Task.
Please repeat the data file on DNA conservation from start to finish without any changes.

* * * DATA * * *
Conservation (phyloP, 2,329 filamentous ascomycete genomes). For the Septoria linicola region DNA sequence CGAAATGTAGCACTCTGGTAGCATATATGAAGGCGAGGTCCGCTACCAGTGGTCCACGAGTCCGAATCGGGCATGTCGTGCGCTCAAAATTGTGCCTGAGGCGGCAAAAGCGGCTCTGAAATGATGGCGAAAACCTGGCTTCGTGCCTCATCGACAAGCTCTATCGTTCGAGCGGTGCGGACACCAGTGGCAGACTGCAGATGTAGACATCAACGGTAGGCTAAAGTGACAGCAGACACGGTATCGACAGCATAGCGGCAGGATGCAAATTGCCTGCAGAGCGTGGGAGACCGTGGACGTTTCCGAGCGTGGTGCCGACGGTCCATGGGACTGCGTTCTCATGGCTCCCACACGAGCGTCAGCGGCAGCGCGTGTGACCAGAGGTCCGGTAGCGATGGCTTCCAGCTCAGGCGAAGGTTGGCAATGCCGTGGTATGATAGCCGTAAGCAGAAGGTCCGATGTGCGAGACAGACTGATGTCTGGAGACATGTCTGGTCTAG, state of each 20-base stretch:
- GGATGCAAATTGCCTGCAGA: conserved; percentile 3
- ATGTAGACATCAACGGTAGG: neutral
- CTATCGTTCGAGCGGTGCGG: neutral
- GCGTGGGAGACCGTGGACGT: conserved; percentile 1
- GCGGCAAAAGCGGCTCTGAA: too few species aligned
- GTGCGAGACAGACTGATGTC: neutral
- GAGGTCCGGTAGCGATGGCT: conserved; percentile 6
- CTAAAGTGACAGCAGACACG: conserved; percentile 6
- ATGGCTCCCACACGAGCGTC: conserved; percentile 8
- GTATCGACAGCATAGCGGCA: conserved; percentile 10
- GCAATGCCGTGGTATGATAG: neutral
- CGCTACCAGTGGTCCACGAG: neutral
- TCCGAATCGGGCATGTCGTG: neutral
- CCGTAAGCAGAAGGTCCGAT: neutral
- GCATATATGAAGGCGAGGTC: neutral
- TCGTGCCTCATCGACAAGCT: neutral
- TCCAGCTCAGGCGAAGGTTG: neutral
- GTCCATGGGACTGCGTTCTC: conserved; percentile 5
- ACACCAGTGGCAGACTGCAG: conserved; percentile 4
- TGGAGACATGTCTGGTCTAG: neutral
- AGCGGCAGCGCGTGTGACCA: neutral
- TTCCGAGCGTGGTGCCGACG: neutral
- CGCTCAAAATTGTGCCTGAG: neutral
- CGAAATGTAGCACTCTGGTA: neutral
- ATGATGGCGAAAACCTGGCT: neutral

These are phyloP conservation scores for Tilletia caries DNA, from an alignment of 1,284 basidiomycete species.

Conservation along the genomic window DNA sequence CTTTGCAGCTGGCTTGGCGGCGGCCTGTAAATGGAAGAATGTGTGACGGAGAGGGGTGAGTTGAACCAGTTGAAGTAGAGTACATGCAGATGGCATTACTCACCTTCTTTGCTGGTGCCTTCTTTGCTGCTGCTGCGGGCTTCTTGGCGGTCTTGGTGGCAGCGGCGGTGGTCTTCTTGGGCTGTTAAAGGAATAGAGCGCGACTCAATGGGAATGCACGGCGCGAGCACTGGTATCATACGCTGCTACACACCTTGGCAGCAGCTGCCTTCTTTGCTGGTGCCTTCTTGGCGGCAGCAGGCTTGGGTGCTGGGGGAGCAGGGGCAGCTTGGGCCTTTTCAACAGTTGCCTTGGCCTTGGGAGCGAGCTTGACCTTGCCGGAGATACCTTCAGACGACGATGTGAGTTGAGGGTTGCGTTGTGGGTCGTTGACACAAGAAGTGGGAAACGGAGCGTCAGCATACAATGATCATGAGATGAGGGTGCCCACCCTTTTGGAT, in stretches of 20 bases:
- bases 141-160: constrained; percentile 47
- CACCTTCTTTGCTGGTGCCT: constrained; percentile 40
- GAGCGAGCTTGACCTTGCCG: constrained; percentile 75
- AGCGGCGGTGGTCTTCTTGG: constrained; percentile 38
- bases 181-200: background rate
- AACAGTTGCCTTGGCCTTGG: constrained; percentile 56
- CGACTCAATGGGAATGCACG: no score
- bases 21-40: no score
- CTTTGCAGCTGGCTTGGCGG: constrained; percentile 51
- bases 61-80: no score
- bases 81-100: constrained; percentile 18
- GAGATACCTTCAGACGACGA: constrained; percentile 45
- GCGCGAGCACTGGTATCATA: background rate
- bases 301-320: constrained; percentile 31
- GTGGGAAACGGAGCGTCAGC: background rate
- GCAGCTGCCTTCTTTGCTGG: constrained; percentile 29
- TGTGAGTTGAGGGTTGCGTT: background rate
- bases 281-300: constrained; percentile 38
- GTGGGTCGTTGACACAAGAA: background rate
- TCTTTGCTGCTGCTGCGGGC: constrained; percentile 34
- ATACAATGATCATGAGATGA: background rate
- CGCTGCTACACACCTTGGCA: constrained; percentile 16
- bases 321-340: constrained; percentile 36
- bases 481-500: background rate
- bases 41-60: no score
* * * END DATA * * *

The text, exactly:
Conservation (phyloP, 2,329 filamentous ascomycete genomes). For the Septoria linicola region DNA sequence CGAAATGTAGCACTCTGGTAGCATATATGAAGGCGAGGTCCGCTACCAGTGGTCCACGAGTCCGAATCGGGCATGTCGTGCGCTCAAAATTGTGCCTGAGGCGGCAAAAGCGGCTCTGAAATGATGGCGAAAACCTGGCTTCGTGCCTCATCGACAAGCTCTATCGTTCGAGCGGTGCGGACACCAGTGGCAGACTGCAGATGTAGACATCAACGGTAGGCTAAAGTGACAGCAGACACGGTATCGACAGCATAGCGGCAGGATGCAAATTGCCTGCAGAGCGTGGGAGACCGTGGACGTTTCCGAGCGTGGTGCCGACGGTCCATGGGACTGCGTTCTCATGGCTCCCACACGAGCGTCAGCGGCAGCGCGTGTGACCAGAGGTCCGGTAGCGATGGCTTCCAGCTCAGGCGAAGGTTGGCAATGCCGTGGTATGATAGCCGTAAGCAGAAGGTCCGATGTGCGAGACAGACTGATGTCTGGAGACATGTCTGGTCTAG, state of each 20-base stretch:
- GGATGCAAATTGCCTGCAGA: conserved; percentile 3
- ATGTAGACATCAACGGTAGG: neutral
- CTATCGTTCGAGCGGTGCGG: neutral
- GCGTGGGAGACCGTGGACGT: conserved; percentile 1
- GCGGCAAAAGCGGCTCTGAA: too few species aligned
- GTGCGAGACAGACTGATGTC: neutral
- GAGGTCCGGTAGCGATGGCT: conserved; percentile 6
- CTAAAGTGACAGCAGACACG: conserved; percentile 6
- ATGGCTCCCACACGAGCGTC: conserved; percentile 8
- GTATCGACAGCATAGCGGCA: conserved; percentile 10
- GCAATGCCGTGGTATGATAG: neutral
- CGCTACCAGTGGTCCACGAG: neutral
- TCCGAATCGGGCATGTCGTG: neutral
- CCGTAAGCAGAAGGTCCGAT: neutral
- GCATATATGAAGGCGAGGTC: neutral
- TCGTGCCTCATCGACAAGCT: neutral
- TCCAGCTCAGGCGAAGGTTG: neutral
- GTCCATGGGACTGCGTTCTC: conserved; percentile 5
- ACACCAGTGGCAGACTGCAG: conserved; percentile 4
- TGGAGACATGTCTGGTCTAG: neutral
- AGCGGCAGCGCGTGTGACCA: neutral
- TTCCGAGCGTGGTGCCGACG: neutral
- CGCTCAAAATTGTGCCTGAG: neutral
- CGAAATGTAGCACTCTGGTA: neutral
- ATGATGGCGAAAACCTGGCT: neutral

These are phyloP conservation scores for Tilletia caries DNA, from an alignment of 1,284 basidiomycete species.

Conservation along the genomic window DNA sequence CTTTGCAGCTGGCTTGGCGGCGGCCTGTAAATGGAAGAATGTGTGACGGAGAGGGGTGAGTTGAACCAGTTGAAGTAGAGTACATGCAGATGGCATTACTCACCTTCTTTGCTGGTGCCTTCTTTGCTGCTGCTGCGGGCTTCTTGGCGGTCTTGGTGGCAGCGGCGGTGGTCTTCTTGGGCTGTTAAAGGAATAGAGCGCGACTCAATGGGAATGCACGGCGCGAGCACTGGTATCATACGCTGCTACACACCTTGGCAGCAGCTGCCTTCTTTGCTGGTGCCTTCTTGGCGGCAGCAGGCTTGGGTGCTGGGGGAGCAGGGGCAGCTTGGGCCTTTTCAACAGTTGCCTTGGCCTTGGGAGCGAGCTTGACCTTGCCGGAGATACCTTCAGACGACGATGTGAGTTGAGGGTTGCGTTGTGGGTCGTTGACACAAGAAGTGGGAAACGGAGCGTCAGCATACAATGATCATGAGATGAGGGTGCCCACCCTTTTGGAT, in stretches of 20 bases:
- bases 141-160: constrained; percentile 47
- CACCTTCTTTGCTGGTGCCT: constrained; percentile 40
- GAGCGAGCTTGACCTTGCCG: constrained; percentile 75
- AGCGGCGGTGGTCTTCTTGG: constrained; percentile 38
- bases 181-200: background rate
- AACAGTTGCCTTGGCCTTGG: constrained; percentile 56
- CGACTCAATGGGAATGCACG: no score
- bases 21-40: no score
- CTTTGCAGCTGGCTTGGCGG: constrained; percentile 51
- bases 61-80: no score
- bases 81-100: constrained; percentile 18
- GAGATACCTTCAGACGACGA: constrained; percentile 45
- GCGCGAGCACTGGTATCATA: background rate
- bases 301-320: constrained; percentile 31
- GTGGGAAACGGAGCGTCAGC: background rate
- GCAGCTGCCTTCTTTGCTGG: constrained; percentile 29
- TGTGAGTTGAGGGTTGCGTT: background rate
- bases 281-300: constrained; percentile 38
- GTGGGTCGTTGACACAAGAA: background rate
- TCTTTGCTGCTGCTGCGGGC: constrained; percentile 34
- ATACAATGATCATGAGATGA: background rate
- CGCTGCTACACACCTTGGCA: constrained; percentile 16
- bases 321-340: constrained; percentile 36
- bases 481-500: background rate
- bases 41-60: no score